Strictly speaking acrylic/lacquer and lacquer paints are not (necessarily) the same. They are both solvent based - but a true lacquer may have a different solvent than an acrylic lacquer. The best example of acrylic lacquer is regular Tamiya. Check on the bottle - it's flammable and poisonous - sure sign of a solvent base. However Tamiya is just now bringing in a line of "lacquer" paints. These could have a more aggressive solvent of the kind you'd run into with Alclad. Lacquers have a big advantage - they slightly bond to the plastic which makes them extremely durable. (Metallic paints are different birds because of their odd pigments - no metallic paint can be masked roughly without paint loss. You must get some sticky off the tape and apply it very carefully and remove it slowly. That might work, but metallics are their own world.) I haven't received any of the AK Real Color paints yet, so I don't know if they will be closer to standard Tamiya (pretty easy on the odor) or Alclad (very pungent stuff). On almost all aircraft I use a rattlecan of Duplicolor 1698 Black Hot Rod lacquer primer - and I do it outside. It's sandable and covers scratches like no other - it's great stuff. However, it's not gloss so I won't be using it on the Natural Metal Finish I intend here - although I probably could. This stuff means nothing to some people, a lot to others like yours truly - I will never use an enamel product and acrylic lacquers only very rarely. Luckily good water based acrylics are available and have advantages beyond not having any odor. BTW: I do not consider any modeling paint unsafe - unless you drink it. Eric

 

A model boat is much cheaper than a real one and won't sink with you in it.

  • Member since
    September, 2003
  • From: AandF in the Badger State
Posted by checkmateking02 on Monday, August 26, 2019 10:52 PM

I've added your Tony to the build roster, Eric.

Sleek looking craft!  

Great job on the cockpit.

Thanks for the information about AK paint.  I hadn't known about acrylic lacquer paint.

  

 

 

 

 

 

 

 

 

 

 

 

 

 

 

 

 

 

 

 

  

Alifero tollitur axe ceres

 

 

 

  • Member since
    February, 2010
  • From: Berkeley CA/St. Paul MN
Posted by EBergerud on Monday, August 26, 2019 4:14 AM

 

As threatened I'm building the new Tamiya 1/48 Ki-61d. This is a 1944 rendition of the Tony with twin canon - one of the few planes that had some success against B-29s (until Mustangs started flying from Iwo anyway). It's new Tamiya - Tamiya makes the world's best models - I like it. It's not a simple build though and I've found you have to watch what you're doing and not expect everything to build itself. (Andy at Andy's Hobby Shop on YouTube got his mits on the spanking new Tamiya 1/48 P-38F/G: he says he often wouldn't need glue. About time someone made a good P-38 - a real challenge for a model maker.)

 

This proves that I bought the kit - doubt that's needed although I've been on GBs that required it.

 

 kit by Eric Bergerud, on Flickr

 

I've spent a week or so building the cockpit - it wouldn't take that long but there's a lot of small parts and a lot of painting to do. Should note that I obsessed over the interior color and leaned on uber-meister Japanese color guru Nick Millman who runs the terrific web site "Aviation of Japan." Tamiya calls for an interior of "Desert Yellow" - Millman say that's out. He forwarded color chips of the three candidates (all would have been used in 1944). One looks a lot like Olive Drab. A second is kind of a dark green/yellow: I'm sure this was the color Tamiya hinted at. I had what Millman thought was a perfect match - Vallejo Dark Yellow: okay, but it's a dorky color. The third choice is a kind of light green gray with just a hint of blue. Nick was an adviser to the AK Real Color project and claims their paint Hairyokushoku (Grey-Green) Real Color RC238 is "spot on." (Look up this color or any of the other AK Real Color line on Scale Hobbyist - the best online site in the US. The colors are very good) The problem is that AK Real Color are lacquers and I don't use lacquers. However I was able to use the online color samples as a guide to my brew. I used Vallejo's rendition (they call it Interior Grey Green) and cut it with Vallejo Model Color Green Gray (much darker and less blue/green) and some Golden High Flow White. My brew will do just nicely, and I do like the color.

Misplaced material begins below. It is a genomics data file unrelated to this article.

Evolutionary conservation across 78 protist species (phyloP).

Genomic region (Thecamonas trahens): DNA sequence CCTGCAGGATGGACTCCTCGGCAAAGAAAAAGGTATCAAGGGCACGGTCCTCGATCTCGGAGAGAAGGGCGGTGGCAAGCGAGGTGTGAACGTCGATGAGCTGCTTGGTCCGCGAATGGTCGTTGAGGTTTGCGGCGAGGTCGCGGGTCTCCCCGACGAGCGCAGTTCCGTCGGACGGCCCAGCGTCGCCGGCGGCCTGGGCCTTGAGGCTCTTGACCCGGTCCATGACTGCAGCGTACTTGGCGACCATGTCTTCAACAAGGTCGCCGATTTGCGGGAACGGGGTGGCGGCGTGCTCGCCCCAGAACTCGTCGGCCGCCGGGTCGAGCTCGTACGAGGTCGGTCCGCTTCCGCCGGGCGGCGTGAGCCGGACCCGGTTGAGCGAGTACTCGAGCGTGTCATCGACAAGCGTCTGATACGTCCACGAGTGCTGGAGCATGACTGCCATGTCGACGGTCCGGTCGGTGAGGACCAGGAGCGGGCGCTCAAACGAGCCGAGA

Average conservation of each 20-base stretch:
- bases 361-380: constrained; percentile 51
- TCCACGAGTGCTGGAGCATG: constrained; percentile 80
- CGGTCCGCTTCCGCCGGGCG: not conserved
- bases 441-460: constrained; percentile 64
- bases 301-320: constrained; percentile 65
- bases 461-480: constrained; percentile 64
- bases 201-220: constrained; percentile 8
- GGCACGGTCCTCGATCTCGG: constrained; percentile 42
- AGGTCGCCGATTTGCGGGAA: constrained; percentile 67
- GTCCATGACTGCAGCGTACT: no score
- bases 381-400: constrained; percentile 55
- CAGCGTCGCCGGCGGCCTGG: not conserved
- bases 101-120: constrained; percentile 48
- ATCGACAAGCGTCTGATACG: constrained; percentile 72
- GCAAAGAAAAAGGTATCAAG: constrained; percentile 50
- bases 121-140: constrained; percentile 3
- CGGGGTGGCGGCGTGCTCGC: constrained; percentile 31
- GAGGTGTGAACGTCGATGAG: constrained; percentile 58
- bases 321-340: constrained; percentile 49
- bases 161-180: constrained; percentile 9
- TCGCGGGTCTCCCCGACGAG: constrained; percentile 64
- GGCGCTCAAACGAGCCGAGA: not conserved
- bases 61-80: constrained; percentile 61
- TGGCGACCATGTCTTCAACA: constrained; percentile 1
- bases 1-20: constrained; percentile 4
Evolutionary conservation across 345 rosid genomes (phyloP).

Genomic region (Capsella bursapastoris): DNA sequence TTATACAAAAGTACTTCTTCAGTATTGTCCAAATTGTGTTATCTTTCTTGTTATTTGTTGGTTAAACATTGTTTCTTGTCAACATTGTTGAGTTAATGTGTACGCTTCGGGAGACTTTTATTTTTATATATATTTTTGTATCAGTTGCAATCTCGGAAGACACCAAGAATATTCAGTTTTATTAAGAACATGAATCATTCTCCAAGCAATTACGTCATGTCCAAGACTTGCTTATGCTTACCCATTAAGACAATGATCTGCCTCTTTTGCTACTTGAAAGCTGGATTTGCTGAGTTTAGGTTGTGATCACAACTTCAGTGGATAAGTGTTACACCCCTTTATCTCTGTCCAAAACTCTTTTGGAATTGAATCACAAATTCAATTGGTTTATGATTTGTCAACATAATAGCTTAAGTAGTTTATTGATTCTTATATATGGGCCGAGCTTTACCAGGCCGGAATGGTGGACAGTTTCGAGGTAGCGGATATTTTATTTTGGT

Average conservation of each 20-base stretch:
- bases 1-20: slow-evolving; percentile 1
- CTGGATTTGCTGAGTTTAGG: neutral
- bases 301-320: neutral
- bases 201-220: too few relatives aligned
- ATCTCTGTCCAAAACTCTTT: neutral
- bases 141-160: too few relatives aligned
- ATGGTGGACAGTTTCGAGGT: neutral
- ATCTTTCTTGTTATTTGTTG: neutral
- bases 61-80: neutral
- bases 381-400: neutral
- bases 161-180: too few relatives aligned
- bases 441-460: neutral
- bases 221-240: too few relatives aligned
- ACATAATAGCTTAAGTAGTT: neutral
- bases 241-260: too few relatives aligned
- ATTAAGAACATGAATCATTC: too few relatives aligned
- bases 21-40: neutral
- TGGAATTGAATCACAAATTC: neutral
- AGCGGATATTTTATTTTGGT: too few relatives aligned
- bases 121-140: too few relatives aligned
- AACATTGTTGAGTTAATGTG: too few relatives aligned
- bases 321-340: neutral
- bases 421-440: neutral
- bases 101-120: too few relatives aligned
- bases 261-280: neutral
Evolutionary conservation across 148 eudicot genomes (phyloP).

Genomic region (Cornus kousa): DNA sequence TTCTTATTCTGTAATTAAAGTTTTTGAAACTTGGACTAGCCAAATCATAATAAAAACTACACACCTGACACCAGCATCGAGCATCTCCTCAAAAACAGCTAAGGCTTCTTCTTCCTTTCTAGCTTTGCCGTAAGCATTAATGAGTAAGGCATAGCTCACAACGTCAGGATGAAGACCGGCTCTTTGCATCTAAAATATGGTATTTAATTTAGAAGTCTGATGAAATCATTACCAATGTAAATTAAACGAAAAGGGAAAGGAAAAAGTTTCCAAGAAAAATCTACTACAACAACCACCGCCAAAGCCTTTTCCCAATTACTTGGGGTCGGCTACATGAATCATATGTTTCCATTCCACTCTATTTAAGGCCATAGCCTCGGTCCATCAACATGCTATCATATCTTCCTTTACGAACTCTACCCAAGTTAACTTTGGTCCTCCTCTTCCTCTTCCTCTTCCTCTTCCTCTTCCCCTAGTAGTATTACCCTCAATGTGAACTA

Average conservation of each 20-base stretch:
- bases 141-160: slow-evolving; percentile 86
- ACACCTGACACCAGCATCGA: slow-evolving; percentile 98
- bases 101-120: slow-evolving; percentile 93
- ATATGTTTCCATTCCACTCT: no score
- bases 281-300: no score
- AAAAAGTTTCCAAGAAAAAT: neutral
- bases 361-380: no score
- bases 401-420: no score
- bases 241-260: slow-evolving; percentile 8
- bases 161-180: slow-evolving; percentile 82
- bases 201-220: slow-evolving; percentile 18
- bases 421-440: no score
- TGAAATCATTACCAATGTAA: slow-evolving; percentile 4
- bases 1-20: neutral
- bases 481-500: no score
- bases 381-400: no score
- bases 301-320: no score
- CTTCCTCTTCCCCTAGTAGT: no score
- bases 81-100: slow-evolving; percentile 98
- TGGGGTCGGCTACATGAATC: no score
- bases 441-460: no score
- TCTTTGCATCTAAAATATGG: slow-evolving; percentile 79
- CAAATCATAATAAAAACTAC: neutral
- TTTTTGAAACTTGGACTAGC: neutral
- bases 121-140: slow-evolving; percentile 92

Interiors bore me: this pic is the done deal (minus a wash) under strong light.

 

 cockpit by Eric Bergerud, on Flickr

 

I took another couple of pics under a lesser but cool light and got a much better rendition of the color - although not perfect. I'll do better when the kit nears completion. The other pic shows the interior color sprayed onto the fuselage halves:

 

 cockpit2 by Eric Bergerud, on Flickr

 

 color by Eric Bergerud, on Flickr

 

More later

 

Eric

 

 

 

 

A model boat is much cheaper than a real one and won't sink with you in it.

  • Member since
    November, 2014
Posted by Nuckss on Friday, August 23, 2019 5:50 PM

scottrc
Speaking from experience about aircraft carriers, they are the most challenging in this scale. Many small caliber guns, multiple radars, and all the details to put on the planes.

 

Good point!

  • Member since
    April, 2019
  • From: Earth, Milky Way Galaxy
Posted by John 3:16 KJV on Friday, August 23, 2019 11:46 AM

Est.1961

Thanks Guys, I've traditionally been an oob modeler. Seeing the effort and results of members on this Forum has been an inspiration to try different methods and I did enjoy the PE that comes with this kit.

Joe

 

No problem, Joe! It is good to expand one’s skills! Big Smile 

Thank you, check!

 

 

     “For God so loved the world, that he gave his only begotten Son, that whosoever believeth in him should not perish, but have everlasting life.

     For God sent not his Son into the world to condemn the world; but that the world through him might be saved.“  - John 3:16-17